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View Full Version : Browning A-Bolt II - polishing bolt raceways


deanf
August 10, 2000, 04:34 AM
I've got a Browning A-Bolt II Stainless Stalker in .300 WM. I bought this rifle over other major brands 'cause, compared to the Browning, the other guns felt like they had rocks in their actions.

Of course, while testing the actions, I was not working them "smartly" as Col. Cooper recomends.

Now, when I work the bolt smartly, it doesn't seem quite as smooth, and I detect some binding when pushing the bolt forward.

I'm contemplating an attempt at polishing the bolt raceways, and the coresponding surfaces of the bolt.

http://www.seatac.net/deanf/pictures/riflebolt/MVC-433s.jpg

The area in red is an example of where I'm thinking of polishing.

Will this help? Should I even bother? Will some good Brownell's Action Grease solve the problem?

Opinions?


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"Anyone feel like saluting the flag which the strutting ATF and FBI gleefully raised over the smoldering crematorium of Waco, back in April of ‘93?" -Vin Suprynowicz

[This message has been edited by deanf (edited August 10, 2000).]

[This message has been edited by deanf (edited August 10, 2000).]

George Stringer
August 10, 2000, 07:08 AM
Dean, measure the diameter of you bolt body. Get a dowel rod that is slightly smaller and wrap emery cloth around it. Run it in and out of the bolt ways. The area you circled isn't as "critical" as the areas to the left and right of it. I'd start with 400grit and proceed with successively finer grits, usually to 800, or until you feel like it's smooth enough. Use cutting oil on the emery. George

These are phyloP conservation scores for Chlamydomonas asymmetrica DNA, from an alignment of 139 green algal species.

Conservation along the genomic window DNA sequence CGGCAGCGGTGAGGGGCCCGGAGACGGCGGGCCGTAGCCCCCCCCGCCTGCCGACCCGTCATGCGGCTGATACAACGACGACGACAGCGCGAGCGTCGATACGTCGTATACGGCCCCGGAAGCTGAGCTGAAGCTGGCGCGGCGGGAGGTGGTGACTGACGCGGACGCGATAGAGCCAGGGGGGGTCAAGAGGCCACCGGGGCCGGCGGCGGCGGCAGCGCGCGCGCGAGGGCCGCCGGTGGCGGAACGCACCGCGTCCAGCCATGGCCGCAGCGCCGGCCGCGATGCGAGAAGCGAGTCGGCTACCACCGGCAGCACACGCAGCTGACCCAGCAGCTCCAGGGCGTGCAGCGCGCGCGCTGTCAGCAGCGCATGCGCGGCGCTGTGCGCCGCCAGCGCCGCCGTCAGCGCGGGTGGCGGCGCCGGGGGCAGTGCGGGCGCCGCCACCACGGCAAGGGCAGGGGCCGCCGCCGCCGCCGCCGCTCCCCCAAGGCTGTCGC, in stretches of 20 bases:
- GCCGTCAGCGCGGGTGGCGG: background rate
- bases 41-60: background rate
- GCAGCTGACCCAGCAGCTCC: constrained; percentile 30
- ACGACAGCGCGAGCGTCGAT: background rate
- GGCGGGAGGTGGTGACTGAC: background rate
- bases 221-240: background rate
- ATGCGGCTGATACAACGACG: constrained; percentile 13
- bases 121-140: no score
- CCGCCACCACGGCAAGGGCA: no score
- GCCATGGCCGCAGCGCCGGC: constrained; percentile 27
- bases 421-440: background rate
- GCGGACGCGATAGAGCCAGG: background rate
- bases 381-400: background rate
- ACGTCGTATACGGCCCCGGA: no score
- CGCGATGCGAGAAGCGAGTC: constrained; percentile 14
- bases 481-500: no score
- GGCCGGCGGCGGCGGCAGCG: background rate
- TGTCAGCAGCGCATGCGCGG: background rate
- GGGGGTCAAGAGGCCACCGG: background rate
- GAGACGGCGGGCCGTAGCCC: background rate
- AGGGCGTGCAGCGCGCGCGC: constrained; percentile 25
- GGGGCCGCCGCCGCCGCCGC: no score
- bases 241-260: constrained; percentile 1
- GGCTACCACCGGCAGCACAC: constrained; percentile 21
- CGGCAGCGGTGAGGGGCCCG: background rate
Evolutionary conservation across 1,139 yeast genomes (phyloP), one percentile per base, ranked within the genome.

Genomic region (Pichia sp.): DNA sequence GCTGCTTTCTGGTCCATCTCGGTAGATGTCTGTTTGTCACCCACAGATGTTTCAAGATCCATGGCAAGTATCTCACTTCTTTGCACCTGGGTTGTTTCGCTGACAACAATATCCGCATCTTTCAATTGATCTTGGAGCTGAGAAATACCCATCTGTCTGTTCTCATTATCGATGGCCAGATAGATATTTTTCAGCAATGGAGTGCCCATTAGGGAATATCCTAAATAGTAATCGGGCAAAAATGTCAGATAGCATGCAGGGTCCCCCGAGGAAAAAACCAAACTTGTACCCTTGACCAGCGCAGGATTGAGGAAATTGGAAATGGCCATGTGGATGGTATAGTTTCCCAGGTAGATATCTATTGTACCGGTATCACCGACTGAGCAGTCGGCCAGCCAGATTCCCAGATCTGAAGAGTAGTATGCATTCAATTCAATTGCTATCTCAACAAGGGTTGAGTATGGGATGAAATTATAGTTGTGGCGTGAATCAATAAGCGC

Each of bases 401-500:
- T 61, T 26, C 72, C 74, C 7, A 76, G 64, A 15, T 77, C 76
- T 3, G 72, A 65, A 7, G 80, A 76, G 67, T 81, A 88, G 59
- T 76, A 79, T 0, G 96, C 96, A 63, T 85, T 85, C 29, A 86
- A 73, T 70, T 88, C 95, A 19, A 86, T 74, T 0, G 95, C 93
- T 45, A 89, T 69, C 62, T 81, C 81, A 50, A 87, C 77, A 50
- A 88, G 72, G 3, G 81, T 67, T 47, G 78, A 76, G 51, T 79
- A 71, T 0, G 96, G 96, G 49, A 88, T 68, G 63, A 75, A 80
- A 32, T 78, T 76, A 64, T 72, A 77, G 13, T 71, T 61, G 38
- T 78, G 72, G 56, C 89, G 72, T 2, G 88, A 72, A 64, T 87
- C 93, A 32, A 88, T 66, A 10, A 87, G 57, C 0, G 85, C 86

HankL
August 10, 2000, 10:58 PM
What George is saying looks like this.
http://www.acmecity.com/rosie/flower/304/MVC-433s.jpg George I hope that you don't mind the extra graphic. I hope that this helps.

[This message has been edited by HankL (edited August 11, 2000).]

Badger Arms
August 11, 2000, 12:32 AM
I use 600 grit lapping compound available from Brownells. Coat lugs sparingly and then work the bolt through the action several times. Remove bolt and repeat procedure. I apply the compound to the needed areas with a Q-Tip. The biggest problem is not with applying it and lapping, but with cleanup. Do a REALLY thorough Job. Make sure you can strip the bolt properly before starting. In the end, you should have a smooth bolt. Make sure you work the bolt with both upward and downward pressure on the bolt handle to polish all 6 offending surfaces. In the end, you should have a glassy bolt. You CAN follow-up with a finer grit, but I don't really think it's necessary. BTW, I use the same procedure on many other guns and it works wonders. DO NOT TRY THIS WITH THE SEAR OR TRIGGER. It will ruin the trigger and void any warranties. My SAVAGE model 11 now feels as good as my A-Bolt.

George Stringer
August 11, 2000, 08:02 AM
Thanks, Hank! Now I know who to contact for visual aids! If only I was compute literate... George

deanf
August 12, 2000, 06:28 AM
Thanks men.

These suggestions have all been helpful.

Badger Arms
August 13, 2000, 02:18 PM
Dean. I took out my Browning and noted something my may not have discovered. When I pushed the bolt forward using downward pressure as well, it bound. Using forward and slightly upward pressure, it was super-smooth.

deanf
August 15, 2000, 10:43 AM
Yes. That seems to be the main problem with mine.